Part 2 of this series continues our look at the 24 funds that have earned their place in the 2007 Business Week/Standard & Poor's Excellence in Fund Management Awards. To kick things off, we looked at the large-cap funds on the list, as well as a few all-cap entries. In this installment, we examine the winners from the small- and mid-cap categories.
The five funds that Business Week named as tops in the small- and mid-cap categories were American Century Vista, Westcore Midco Growth, RS Value, Keeley Small Cap Value, and Stratton Small Cap Value. Let's turn our Foolish magnifying glass on each of these funds in turn.
American Century Vista is a true mid-cap growth fund, run by co-managers David Hollond and Glen Fogle. Unafraid to stray from the sector and industry weightings of the benchmark Russell Mid-Cap Growth Index, this fund maintains its largest weightings in wireless-communications provider NII Holdings (Nasdaq: NIHD ) and industrial manufacturer Precision Castparts (NYSE: PCP ) . Excluding an eye-popping return of 119% in 1999, performance has been respectable compared with a mid-cap growth benchmark. Investors should be aware, however, that turnover in this fund is sky-high, currently at 234%. Yet if you're looking for a strongly growth-oriented mid-cap fund and are willing to accept the inevitable ups and downs that such a fund will encounter, Vista might not be a bad choice.
I'm less enthusiastic about Westcore Midco Growth. This fund, which also lands in the mid-cap growth-style box, appears to lack a long-tenured management team. Of the fund's three listed managers, two have been with the fund for fewer than two years, and the third has been on board since only October 2002. As a result, the current management team has no experience managing assets during a true bear-market period. Expenses are low, and the fund appears to be relatively well diversified, but I don't think this makes up for the lack of management experience and spotty performance record. The fund beat the Russell Mid-Cap Growth Index in only four of the past 10 years. Foolish investors can do better.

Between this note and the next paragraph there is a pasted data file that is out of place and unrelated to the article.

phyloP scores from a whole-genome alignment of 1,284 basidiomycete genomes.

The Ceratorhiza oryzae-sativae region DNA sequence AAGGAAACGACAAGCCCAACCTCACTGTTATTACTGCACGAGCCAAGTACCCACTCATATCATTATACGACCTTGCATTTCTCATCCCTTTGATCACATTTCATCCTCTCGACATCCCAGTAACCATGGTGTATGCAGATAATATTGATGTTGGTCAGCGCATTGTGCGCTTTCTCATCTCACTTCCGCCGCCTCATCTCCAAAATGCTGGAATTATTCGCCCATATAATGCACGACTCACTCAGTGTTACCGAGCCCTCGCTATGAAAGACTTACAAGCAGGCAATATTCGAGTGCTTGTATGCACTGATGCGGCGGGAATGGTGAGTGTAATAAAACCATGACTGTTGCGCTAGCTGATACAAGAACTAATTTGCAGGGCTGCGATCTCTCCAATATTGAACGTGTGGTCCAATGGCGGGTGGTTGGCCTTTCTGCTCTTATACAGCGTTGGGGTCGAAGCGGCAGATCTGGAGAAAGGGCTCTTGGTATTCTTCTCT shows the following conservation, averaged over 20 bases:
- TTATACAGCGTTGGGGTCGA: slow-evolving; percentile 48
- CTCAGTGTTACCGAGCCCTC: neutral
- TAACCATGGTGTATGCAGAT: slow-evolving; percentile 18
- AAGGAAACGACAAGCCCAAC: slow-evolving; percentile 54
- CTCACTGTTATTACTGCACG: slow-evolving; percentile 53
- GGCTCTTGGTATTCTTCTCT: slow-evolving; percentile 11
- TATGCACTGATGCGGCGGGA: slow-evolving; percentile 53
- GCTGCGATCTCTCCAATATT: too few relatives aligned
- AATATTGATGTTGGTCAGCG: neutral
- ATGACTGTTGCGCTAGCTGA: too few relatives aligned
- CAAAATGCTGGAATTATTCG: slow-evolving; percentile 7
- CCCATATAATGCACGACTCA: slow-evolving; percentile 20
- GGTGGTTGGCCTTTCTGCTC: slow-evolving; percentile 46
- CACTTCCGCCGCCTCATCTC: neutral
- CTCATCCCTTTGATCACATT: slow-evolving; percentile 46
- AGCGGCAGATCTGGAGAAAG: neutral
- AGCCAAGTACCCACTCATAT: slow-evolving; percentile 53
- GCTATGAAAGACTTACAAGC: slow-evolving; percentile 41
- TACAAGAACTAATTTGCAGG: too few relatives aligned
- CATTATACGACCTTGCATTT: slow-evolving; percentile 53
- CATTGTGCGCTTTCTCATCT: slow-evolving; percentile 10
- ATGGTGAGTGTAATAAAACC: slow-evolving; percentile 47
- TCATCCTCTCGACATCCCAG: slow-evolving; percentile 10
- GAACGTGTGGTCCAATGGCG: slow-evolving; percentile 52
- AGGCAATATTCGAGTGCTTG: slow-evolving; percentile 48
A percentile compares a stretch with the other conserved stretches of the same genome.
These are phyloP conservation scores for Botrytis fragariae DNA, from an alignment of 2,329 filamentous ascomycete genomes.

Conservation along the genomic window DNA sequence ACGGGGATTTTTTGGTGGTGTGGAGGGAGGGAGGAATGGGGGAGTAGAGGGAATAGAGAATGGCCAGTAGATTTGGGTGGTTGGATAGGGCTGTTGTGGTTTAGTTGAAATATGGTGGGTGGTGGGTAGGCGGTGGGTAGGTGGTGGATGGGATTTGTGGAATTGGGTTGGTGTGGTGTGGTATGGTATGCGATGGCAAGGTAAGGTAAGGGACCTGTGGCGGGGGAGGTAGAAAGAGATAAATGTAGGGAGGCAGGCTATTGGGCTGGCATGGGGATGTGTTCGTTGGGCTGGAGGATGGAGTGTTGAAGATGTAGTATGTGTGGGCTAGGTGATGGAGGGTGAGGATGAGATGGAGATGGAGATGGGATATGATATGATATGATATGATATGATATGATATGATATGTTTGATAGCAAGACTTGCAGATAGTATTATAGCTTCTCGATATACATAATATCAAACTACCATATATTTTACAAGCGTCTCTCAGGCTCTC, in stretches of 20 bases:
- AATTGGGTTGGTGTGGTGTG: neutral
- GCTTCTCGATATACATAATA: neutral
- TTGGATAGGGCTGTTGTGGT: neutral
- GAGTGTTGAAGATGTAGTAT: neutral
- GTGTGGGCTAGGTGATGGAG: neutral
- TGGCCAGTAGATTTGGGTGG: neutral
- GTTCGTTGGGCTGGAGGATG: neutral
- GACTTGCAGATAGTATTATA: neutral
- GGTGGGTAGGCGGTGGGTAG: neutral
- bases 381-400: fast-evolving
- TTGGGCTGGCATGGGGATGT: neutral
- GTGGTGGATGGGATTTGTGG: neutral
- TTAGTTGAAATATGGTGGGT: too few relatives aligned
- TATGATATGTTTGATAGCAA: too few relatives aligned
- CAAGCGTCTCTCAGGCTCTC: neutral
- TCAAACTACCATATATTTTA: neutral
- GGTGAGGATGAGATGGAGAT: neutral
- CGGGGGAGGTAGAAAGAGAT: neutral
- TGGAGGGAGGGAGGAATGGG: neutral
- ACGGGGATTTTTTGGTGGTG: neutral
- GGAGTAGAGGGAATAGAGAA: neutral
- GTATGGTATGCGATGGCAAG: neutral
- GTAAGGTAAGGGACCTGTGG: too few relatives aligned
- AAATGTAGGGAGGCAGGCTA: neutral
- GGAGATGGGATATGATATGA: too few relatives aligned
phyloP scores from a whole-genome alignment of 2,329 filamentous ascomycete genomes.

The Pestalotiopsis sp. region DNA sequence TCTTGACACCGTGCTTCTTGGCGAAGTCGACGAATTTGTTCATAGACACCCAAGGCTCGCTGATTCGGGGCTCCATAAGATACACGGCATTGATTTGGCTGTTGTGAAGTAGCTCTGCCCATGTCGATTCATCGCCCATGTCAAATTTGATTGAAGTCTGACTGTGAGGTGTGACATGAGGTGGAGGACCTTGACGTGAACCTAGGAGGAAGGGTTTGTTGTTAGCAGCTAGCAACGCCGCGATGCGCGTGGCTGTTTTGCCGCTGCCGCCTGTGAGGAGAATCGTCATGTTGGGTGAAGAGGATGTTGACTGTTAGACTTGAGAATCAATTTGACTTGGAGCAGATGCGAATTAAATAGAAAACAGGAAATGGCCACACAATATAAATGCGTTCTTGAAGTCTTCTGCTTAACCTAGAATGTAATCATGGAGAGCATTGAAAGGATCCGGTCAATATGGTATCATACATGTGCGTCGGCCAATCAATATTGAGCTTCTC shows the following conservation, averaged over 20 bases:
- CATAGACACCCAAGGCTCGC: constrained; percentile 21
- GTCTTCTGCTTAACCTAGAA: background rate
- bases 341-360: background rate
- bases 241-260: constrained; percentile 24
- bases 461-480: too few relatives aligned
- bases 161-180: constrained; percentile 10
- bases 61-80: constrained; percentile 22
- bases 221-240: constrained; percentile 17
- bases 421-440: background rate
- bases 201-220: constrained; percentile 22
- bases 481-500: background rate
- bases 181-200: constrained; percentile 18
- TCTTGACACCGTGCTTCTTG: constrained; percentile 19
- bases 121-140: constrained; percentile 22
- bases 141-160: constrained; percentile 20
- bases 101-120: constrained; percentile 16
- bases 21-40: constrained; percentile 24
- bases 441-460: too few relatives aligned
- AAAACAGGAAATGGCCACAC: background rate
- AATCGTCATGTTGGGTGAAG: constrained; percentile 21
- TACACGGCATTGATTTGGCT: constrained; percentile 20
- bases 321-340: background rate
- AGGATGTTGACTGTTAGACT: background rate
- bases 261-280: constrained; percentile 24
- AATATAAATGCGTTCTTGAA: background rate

RS Value is a step in the right direction. This fund focuses on undervalued securities in the mid-cap space and is run by lead portfolio manager Andrew Pilara, who gets an assist from eight other portfolio managers and analysts. Ideally, I would prefer to see a somewhat deeper level of experience -- Pilara has been with the fund since only January 2001 -- but the fund's performance since he took the helm has been pretty impressive. Since that time, the fund has ranked in Morningstar's top quartile of mid-cap blend funds in every calendar year except 2001. Not too shabby.
Two good small-cap picks
Keeley Small Cap Value, managed by John Keeley Jr. since its 1993 inception, is a great example of a solid small-cap fund that has maintained a consistent investment process throughout its entire history. Keeley looks for companies that are undergoing some kind of corporate restructuring and will provide strong cash flows in the future. Picks such as Chaparral Steel (Nasdaq: CHAP ) and Whiting Petroleum (NYSE: WLL ) have provided a boost to recent performance and helped the fund place near the top of the small-cap value category. However, with an asset base of $3.9 billion, the fund may start bumping up against some capacity constraints at some point. Right now, the fund's size doesn't seem to be holding back its performance, but it would be a reassuring move if management closed the fund to new investors sometime in the near future.
The last fund in our small-to-mid-cap roundup is Stratton Small Cap Value. This fund, led by portfolio manager Gerald Horn, is another fairly decent small-cap option, although it also appears to have escaped public notice. With only $766 million in net assets, this fund should have room to grow for some time to come. The fund underperformed the Russell 2000 Index by a wide margin in 1998 and 1999, but that isn't surprising given the fund's value orientation. Performance since then has been pretty consistently to the upside. Annual turnover for the fund is a low 29%, and more than two-thirds of the portfolio is allocated to small-cap securities, likely in part because of its low asset base. This isn't a bad choice to play a small-cap value role.
That closes out domestic equity funds. Coming up in Part 3: Business Week's international selections, as well as some winners from the fixed-income sector.
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Fool contributor Amanda Kish lives in Rochester, N.Y., and hopes she lives to see the day when either the Buffalo Bills win the Super Bowl or the Buffalo Sabres take the Stanley Cup. She's not greedy -- one or the other will suffice. Amanda does not own shares of any of the companies or funds mentioned herein. The Fool has a disclosure policy.